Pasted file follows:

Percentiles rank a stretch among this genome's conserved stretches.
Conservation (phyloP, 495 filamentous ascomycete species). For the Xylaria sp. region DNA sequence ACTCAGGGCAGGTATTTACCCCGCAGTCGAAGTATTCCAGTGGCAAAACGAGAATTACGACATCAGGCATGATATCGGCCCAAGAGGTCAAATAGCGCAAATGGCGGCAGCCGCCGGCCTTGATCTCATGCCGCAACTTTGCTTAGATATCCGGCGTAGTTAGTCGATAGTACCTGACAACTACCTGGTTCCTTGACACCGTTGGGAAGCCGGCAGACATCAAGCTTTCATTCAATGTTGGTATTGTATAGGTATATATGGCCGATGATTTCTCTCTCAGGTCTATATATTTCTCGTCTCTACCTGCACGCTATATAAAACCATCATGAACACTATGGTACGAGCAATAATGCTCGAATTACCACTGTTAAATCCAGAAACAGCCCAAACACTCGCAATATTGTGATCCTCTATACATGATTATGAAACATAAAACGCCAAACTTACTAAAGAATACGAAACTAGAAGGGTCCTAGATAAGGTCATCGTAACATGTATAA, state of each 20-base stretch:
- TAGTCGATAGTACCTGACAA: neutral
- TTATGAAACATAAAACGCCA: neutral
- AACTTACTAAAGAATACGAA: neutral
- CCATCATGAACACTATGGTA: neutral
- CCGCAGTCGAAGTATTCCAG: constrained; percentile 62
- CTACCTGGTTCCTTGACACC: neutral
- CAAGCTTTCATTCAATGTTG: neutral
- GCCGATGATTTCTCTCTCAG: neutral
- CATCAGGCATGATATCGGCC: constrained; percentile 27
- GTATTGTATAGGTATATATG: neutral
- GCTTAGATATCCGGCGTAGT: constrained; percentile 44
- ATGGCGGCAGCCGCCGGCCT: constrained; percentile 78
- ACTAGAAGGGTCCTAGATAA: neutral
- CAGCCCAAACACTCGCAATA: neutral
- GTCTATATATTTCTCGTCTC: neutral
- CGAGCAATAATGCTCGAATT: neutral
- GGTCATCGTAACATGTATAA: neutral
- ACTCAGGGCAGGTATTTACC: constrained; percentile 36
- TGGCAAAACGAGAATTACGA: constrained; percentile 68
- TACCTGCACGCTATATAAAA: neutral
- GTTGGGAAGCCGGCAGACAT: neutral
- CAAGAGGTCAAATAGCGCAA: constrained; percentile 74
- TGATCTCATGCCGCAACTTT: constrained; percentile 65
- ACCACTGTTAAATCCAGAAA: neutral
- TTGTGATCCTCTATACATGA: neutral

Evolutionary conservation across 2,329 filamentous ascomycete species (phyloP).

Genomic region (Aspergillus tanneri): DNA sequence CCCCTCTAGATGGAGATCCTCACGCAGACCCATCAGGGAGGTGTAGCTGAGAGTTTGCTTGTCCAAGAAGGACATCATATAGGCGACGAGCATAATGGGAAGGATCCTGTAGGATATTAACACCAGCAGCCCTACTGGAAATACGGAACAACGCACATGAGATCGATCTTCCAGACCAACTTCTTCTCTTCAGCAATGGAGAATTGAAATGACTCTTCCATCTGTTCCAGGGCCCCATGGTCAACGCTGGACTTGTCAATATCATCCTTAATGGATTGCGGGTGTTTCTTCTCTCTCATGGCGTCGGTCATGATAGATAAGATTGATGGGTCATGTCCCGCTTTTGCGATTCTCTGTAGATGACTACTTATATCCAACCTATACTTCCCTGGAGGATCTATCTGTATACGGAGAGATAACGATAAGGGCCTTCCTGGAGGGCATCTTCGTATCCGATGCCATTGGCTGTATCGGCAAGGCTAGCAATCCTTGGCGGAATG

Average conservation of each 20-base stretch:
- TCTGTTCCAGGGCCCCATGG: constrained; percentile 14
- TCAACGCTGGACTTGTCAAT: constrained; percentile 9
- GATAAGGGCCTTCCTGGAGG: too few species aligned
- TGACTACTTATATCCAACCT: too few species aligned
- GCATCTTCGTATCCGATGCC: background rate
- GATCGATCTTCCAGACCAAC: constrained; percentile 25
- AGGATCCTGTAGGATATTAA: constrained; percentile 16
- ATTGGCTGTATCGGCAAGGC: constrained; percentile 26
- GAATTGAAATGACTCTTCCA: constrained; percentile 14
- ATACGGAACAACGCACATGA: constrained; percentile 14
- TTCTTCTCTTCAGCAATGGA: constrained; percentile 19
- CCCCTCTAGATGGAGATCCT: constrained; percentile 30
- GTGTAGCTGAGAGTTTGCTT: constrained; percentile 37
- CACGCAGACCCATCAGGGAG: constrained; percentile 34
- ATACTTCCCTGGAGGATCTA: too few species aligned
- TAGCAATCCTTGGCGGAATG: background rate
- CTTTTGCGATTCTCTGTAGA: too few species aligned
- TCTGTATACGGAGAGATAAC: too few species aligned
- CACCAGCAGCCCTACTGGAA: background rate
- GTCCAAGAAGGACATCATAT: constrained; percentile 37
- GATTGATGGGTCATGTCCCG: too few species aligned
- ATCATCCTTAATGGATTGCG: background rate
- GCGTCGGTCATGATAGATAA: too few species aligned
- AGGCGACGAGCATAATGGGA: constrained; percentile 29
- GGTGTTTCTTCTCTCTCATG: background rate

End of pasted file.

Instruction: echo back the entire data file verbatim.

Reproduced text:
Percentiles rank a stretch among this genome's conserved stretches.
Conservation (phyloP, 495 filamentous ascomycete species). For the Xylaria sp. region DNA sequence ACTCAGGGCAGGTATTTACCCCGCAGTCGAAGTATTCCAGTGGCAAAACGAGAATTACGACATCAGGCATGATATCGGCCCAAGAGGTCAAATAGCGCAAATGGCGGCAGCCGCCGGCCTTGATCTCATGCCGCAACTTTGCTTAGATATCCGGCGTAGTTAGTCGATAGTACCTGACAACTACCTGGTTCCTTGACACCGTTGGGAAGCCGGCAGACATCAAGCTTTCATTCAATGTTGGTATTGTATAGGTATATATGGCCGATGATTTCTCTCTCAGGTCTATATATTTCTCGTCTCTACCTGCACGCTATATAAAACCATCATGAACACTATGGTACGAGCAATAATGCTCGAATTACCACTGTTAAATCCAGAAACAGCCCAAACACTCGCAATATTGTGATCCTCTATACATGATTATGAAACATAAAACGCCAAACTTACTAAAGAATACGAAACTAGAAGGGTCCTAGATAAGGTCATCGTAACATGTATAA, state of each 20-base stretch:
- TAGTCGATAGTACCTGACAA: neutral
- TTATGAAACATAAAACGCCA: neutral
- AACTTACTAAAGAATACGAA: neutral
- CCATCATGAACACTATGGTA: neutral
- CCGCAGTCGAAGTATTCCAG: constrained; percentile 62
- CTACCTGGTTCCTTGACACC: neutral
- CAAGCTTTCATTCAATGTTG: neutral
- GCCGATGATTTCTCTCTCAG: neutral
- CATCAGGCATGATATCGGCC: constrained; percentile 27
- GTATTGTATAGGTATATATG: neutral
- GCTTAGATATCCGGCGTAGT: constrained; percentile 44
- ATGGCGGCAGCCGCCGGCCT: constrained; percentile 78
- ACTAGAAGGGTCCTAGATAA: neutral
- CAGCCCAAACACTCGCAATA: neutral
- GTCTATATATTTCTCGTCTC: neutral
- CGAGCAATAATGCTCGAATT: neutral
- GGTCATCGTAACATGTATAA: neutral
- ACTCAGGGCAGGTATTTACC: constrained; percentile 36
- TGGCAAAACGAGAATTACGA: constrained; percentile 68
- TACCTGCACGCTATATAAAA: neutral
- GTTGGGAAGCCGGCAGACAT: neutral
- CAAGAGGTCAAATAGCGCAA: constrained; percentile 74
- TGATCTCATGCCGCAACTTT: constrained; percentile 65
- ACCACTGTTAAATCCAGAAA: neutral
- TTGTGATCCTCTATACATGA: neutral

Evolutionary conservation across 2,329 filamentous ascomycete species (phyloP).

Genomic region (Aspergillus tanneri): DNA sequence CCCCTCTAGATGGAGATCCTCACGCAGACCCATCAGGGAGGTGTAGCTGAGAGTTTGCTTGTCCAAGAAGGACATCATATAGGCGACGAGCATAATGGGAAGGATCCTGTAGGATATTAACACCAGCAGCCCTACTGGAAATACGGAACAACGCACATGAGATCGATCTTCCAGACCAACTTCTTCTCTTCAGCAATGGAGAATTGAAATGACTCTTCCATCTGTTCCAGGGCCCCATGGTCAACGCTGGACTTGTCAATATCATCCTTAATGGATTGCGGGTGTTTCTTCTCTCTCATGGCGTCGGTCATGATAGATAAGATTGATGGGTCATGTCCCGCTTTTGCGATTCTCTGTAGATGACTACTTATATCCAACCTATACTTCCCTGGAGGATCTATCTGTATACGGAGAGATAACGATAAGGGCCTTCCTGGAGGGCATCTTCGTATCCGATGCCATTGGCTGTATCGGCAAGGCTAGCAATCCTTGGCGGAATG

Average conservation of each 20-base stretch:
- TCTGTTCCAGGGCCCCATGG: constrained; percentile 14
- TCAACGCTGGACTTGTCAAT: constrained; percentile 9
- GATAAGGGCCTTCCTGGAGG: too few species aligned
- TGACTACTTATATCCAACCT: too few species aligned
- GCATCTTCGTATCCGATGCC: background rate
- GATCGATCTTCCAGACCAAC: constrained; percentile 25
- AGGATCCTGTAGGATATTAA: constrained; percentile 16
- ATTGGCTGTATCGGCAAGGC: constrained; percentile 26
- GAATTGAAATGACTCTTCCA: constrained; percentile 14
- ATACGGAACAACGCACATGA: constrained; percentile 14
- TTCTTCTCTTCAGCAATGGA: constrained; percentile 19
- CCCCTCTAGATGGAGATCCT: constrained; percentile 30
- GTGTAGCTGAGAGTTTGCTT: constrained; percentile 37
- CACGCAGACCCATCAGGGAG: constrained; percentile 34
- ATACTTCCCTGGAGGATCTA: too few species aligned
- TAGCAATCCTTGGCGGAATG: background rate
- CTTTTGCGATTCTCTGTAGA: too few species aligned
- TCTGTATACGGAGAGATAAC: too few species aligned
- CACCAGCAGCCCTACTGGAA: background rate
- GTCCAAGAAGGACATCATAT: constrained; percentile 37
- GATTGATGGGTCATGTCCCG: too few species aligned
- ATCATCCTTAATGGATTGCG: background rate
- GCGTCGGTCATGATAGATAA: too few species aligned
- AGGCGACGAGCATAATGGGA: constrained; percentile 29
- GGTGTTTCTTCTCTCTCATG: background rate